Growing Wood: Miniature Gardening and Bonsai
~ [Scene: Northwest Flower and Garden Show, February, 2011]
It was as if I was responsible for the misunderstanding in the bonsai hobby.
I met bonsai-expert-extraordinaire, Dan Robinson, at the Northwest Flower and Garden Show here in Seattle this past February. He was sitting in the corner of his display garden working on one of his beautiful bonsai projects, ready to educate and challenge whomever he came in contact with.
“It’s ‘bone-sigh,’” Dan said, quickly correcting my husband, Steve, who pronounced the word like most people do.
I asked him about the project he was working on which of course opened up an introduction of what I was about. Using our miniature garden display on the Skybridge as an example of my work, Dan now had a reason to chew me out for all the mistakes people make about bonsai. (He also kept calling me a “master gardener” not hearing that I kept correcting him that I was a miniature gardener, so I knew he wasn’t listening to me at that point! I still stuck around to pick his brain tho…. :o)
Dan’s main issue was that the conifers sold in 4″ pots were being sold as bonsai starts.
“You gotta let them grow some wood,” he insisted.
Paraphrasing my man Dan: “Those small trees, when you root prune them when they are so young, they have no chance of getting a decent trunk on them in your lifetime. The trunk will always be skinny, because it needs the roots to get the food to grow the wood.”
Point taken, swallowed and digested.
[Scene change: Two months later.]
Every spring I stand in front of the seed racks at my local nursery and look for something fun and different to grow in my full-sized garden. I chuckled as I picked up a seed pack from Thompson and Morgan: “Bonsai, Conifer Trees Mixed. Grow your own bonsai. Guaranteed to Grow.”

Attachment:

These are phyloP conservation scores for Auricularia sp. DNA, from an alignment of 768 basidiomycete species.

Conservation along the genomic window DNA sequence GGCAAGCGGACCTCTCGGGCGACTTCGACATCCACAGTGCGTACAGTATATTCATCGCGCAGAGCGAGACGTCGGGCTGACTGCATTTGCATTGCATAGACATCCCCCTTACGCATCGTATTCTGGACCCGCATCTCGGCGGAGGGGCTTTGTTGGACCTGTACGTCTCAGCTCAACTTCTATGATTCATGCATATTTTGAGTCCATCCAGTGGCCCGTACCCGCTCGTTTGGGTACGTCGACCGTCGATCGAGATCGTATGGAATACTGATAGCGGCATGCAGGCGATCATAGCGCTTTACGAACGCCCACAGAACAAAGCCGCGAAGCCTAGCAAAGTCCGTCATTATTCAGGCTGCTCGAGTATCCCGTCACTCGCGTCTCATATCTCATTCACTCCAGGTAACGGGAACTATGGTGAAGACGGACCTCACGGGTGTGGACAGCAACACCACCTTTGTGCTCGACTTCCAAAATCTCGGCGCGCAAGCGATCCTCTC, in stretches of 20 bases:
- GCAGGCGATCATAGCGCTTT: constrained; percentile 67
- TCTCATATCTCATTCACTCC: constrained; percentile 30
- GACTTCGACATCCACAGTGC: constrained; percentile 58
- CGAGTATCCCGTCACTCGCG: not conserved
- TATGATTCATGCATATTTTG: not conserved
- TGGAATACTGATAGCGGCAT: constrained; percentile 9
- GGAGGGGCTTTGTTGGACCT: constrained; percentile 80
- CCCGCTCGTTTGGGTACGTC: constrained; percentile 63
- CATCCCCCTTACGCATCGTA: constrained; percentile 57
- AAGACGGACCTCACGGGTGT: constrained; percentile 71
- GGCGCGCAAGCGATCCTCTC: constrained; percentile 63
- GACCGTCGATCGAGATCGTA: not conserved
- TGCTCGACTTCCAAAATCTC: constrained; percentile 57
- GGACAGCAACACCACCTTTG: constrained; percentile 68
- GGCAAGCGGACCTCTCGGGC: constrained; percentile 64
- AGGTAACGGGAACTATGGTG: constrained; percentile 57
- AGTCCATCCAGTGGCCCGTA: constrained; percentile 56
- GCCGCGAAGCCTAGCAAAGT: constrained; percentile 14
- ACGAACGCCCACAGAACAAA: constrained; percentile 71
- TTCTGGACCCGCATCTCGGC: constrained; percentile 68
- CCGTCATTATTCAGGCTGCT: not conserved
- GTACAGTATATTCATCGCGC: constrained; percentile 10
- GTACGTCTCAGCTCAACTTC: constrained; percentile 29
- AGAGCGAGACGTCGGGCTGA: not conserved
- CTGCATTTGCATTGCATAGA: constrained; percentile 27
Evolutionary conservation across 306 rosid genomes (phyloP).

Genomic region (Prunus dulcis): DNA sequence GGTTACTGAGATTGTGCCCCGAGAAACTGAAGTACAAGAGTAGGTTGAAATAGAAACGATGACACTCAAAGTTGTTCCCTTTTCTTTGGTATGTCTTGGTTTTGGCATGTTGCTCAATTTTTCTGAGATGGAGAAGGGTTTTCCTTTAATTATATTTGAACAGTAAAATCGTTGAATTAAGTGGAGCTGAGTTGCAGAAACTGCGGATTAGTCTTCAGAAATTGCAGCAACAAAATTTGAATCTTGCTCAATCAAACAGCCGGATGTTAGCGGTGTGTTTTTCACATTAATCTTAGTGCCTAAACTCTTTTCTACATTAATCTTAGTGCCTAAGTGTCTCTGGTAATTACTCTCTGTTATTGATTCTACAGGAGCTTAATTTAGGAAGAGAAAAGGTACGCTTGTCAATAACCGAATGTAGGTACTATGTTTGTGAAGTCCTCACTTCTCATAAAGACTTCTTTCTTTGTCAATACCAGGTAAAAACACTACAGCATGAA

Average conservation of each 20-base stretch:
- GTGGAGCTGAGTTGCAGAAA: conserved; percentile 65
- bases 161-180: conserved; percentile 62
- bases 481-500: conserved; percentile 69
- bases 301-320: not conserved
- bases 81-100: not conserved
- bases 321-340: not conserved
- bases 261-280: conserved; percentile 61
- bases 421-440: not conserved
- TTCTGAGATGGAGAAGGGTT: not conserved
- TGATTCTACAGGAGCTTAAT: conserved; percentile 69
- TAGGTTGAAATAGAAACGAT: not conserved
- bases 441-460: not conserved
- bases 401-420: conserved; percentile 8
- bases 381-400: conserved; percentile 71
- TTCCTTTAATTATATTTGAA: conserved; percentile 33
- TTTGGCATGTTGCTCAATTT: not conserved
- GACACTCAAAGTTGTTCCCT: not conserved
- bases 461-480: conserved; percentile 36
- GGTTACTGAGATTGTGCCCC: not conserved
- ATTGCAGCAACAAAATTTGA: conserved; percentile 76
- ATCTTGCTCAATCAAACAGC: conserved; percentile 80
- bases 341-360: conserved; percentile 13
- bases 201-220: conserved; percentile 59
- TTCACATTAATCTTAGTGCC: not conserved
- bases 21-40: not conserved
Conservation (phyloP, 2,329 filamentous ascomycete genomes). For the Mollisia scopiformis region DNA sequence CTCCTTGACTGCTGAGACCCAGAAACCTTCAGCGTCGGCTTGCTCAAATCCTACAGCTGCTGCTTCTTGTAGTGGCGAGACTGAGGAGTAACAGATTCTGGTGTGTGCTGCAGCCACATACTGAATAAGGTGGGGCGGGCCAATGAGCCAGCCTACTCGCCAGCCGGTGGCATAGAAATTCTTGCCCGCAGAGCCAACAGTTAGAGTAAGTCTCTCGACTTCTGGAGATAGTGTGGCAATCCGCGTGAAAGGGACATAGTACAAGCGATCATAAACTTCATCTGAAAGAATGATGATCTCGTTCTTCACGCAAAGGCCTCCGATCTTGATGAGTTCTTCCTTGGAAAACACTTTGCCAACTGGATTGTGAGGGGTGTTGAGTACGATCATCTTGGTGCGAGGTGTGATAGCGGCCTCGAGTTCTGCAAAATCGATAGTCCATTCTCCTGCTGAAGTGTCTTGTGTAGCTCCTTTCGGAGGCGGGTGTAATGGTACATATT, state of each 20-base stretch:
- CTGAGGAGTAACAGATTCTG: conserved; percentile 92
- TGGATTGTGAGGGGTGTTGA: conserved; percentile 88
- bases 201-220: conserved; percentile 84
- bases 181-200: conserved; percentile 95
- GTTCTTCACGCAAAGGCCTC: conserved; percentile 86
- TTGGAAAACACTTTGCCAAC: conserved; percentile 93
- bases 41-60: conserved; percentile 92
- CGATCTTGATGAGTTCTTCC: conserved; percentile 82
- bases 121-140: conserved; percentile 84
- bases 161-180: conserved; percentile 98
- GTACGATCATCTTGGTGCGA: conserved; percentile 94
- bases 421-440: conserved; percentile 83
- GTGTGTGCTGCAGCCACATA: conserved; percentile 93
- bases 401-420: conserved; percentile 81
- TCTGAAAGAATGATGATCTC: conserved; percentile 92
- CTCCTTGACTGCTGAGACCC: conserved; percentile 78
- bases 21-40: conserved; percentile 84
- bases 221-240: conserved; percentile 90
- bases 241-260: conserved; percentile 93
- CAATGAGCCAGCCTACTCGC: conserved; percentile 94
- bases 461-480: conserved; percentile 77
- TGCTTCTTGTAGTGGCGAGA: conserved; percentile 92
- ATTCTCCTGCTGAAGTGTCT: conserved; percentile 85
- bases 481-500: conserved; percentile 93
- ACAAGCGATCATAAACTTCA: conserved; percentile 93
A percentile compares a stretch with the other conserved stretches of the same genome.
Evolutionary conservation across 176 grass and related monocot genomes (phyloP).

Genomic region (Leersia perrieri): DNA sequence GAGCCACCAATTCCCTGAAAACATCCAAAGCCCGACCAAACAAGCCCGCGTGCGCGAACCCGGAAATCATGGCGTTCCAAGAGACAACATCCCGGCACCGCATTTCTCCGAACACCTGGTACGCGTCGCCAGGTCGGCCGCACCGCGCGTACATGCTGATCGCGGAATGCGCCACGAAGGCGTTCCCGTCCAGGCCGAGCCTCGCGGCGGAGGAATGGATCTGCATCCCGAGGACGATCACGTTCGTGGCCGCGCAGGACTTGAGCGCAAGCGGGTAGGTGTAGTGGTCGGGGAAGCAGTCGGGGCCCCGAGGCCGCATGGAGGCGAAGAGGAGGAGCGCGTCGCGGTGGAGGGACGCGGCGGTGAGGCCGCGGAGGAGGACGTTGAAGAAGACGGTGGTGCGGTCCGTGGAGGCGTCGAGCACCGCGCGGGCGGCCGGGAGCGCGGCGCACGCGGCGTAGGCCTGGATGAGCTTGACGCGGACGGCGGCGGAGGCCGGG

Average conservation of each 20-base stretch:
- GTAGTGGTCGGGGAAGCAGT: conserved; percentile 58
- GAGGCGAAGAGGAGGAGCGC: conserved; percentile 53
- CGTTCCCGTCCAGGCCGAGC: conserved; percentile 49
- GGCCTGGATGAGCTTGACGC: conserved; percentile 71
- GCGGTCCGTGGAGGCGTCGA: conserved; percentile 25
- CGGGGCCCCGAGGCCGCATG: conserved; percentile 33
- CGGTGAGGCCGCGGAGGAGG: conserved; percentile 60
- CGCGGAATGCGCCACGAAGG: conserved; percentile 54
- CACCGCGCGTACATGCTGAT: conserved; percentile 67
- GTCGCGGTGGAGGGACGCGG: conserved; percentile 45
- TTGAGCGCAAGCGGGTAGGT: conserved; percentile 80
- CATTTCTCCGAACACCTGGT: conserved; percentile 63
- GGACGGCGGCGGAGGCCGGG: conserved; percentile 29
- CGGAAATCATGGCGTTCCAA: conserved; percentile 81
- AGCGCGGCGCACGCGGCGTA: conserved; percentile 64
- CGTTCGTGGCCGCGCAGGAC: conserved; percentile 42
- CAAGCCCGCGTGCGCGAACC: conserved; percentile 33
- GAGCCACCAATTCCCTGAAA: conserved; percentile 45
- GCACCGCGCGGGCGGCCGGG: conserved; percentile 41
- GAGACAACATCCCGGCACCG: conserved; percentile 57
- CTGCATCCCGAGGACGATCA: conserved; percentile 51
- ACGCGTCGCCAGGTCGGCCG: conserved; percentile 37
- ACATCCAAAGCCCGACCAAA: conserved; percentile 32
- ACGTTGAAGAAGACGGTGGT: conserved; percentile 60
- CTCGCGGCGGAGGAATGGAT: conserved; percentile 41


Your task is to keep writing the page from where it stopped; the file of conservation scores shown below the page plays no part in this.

I resisted the urge to get two, one for Dan, one for me.
The growing instructions consisted of chilling the planted seeds in the fridge for 4 to 6 weeks, then moving the pot out into the warmer weather. Checking it regularly and removing the individual seedlings as they germinate into their own pot…. and do not begin pruning and training until the following year…. huh? What?!
“Alright,” I thought to myself, “If I’m going to get one for my man Dan, I want to be there when he opens it just to witness his response.” Needless to say, I only bought one. Dan and I are not that close. Maybe I should work on that. Lol! ;o)
[Enter: Miniature Gardening]
I have accidentally grown some wonderful bonsai specimens over the 10 years of experimenting with miniature and dwarf conifers. Or, rather, they could be wonderful bonsai specimens if I were to prune them as bonsai. I love the art of bonsai but I love low-maintenance of miniature gardening a lot more. I recognize that bonsai is an art form that requires due diligence and a lot of patience (- something that I only have in a limited capacity.)
But miniature gardening gives me the best of both worlds: I can grow trees small and I do not have to dote on them. I can get results instantly, I don’t have to wait for years. I can still “play” in the garden and with the garden if I want to. I can try new plants at any time and – I can go away on a vacation if needed and I don’t need to hire a bonsai-babysitter either.
My two main purposes for using these wee 4” conifers in my miniature gardens are because (a) the trees and shrubs look like “big” trees in miniature and (b) they are low maintenance and easy to grow. But, in doing so, I’ve been unconsciously “growing wood” – almost every tree that I have had for at least 5 years, has a spectacular trunk on it and tremendous bonsai potential.
So, my case remains in place Dan-my-man, with one qualifier: You can use the 4” miniature and dwarf conifers for bonsai starts if you plant them in a miniature garden or a regular pot for a few years before you start the bonsai process and grow some wood first. It will cost less and give you the bragging rights;
Find your miniature or dwarf conifer and get started growing your own bonsai today right here.
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